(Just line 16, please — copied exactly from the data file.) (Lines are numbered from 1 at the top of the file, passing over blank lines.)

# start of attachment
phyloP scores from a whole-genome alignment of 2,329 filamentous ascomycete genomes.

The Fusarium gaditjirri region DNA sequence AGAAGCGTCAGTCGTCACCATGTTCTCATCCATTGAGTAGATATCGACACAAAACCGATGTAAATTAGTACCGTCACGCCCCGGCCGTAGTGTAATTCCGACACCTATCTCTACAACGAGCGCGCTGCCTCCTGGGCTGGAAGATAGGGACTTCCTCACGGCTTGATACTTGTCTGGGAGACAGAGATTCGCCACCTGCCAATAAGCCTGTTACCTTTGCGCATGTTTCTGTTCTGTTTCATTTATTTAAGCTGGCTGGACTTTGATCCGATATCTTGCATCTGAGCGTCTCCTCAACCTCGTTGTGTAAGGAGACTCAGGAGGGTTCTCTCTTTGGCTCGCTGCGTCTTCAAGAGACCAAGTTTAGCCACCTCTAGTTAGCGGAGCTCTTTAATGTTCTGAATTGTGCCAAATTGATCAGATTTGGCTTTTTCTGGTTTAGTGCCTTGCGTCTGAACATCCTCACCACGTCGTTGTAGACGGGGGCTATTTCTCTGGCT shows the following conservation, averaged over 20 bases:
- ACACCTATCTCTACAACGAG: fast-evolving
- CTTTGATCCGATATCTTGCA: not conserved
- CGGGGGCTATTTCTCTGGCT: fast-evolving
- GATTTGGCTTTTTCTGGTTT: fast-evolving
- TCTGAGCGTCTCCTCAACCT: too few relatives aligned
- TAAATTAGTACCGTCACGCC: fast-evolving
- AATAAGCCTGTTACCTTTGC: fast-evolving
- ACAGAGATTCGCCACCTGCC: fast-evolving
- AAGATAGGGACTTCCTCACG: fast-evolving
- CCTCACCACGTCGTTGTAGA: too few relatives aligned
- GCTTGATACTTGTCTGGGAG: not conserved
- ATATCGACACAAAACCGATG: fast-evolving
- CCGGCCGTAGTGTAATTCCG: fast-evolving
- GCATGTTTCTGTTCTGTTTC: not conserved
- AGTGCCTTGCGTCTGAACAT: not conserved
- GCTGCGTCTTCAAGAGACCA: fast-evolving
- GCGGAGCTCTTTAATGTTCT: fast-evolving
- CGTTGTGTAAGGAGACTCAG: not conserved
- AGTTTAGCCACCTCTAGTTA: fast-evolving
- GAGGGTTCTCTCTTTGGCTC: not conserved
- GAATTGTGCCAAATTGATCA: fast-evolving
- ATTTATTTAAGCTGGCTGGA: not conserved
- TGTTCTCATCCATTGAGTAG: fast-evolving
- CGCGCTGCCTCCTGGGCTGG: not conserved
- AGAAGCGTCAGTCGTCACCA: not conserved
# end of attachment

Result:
- GCATGTTTCTGTTCTGTTTC: not conserved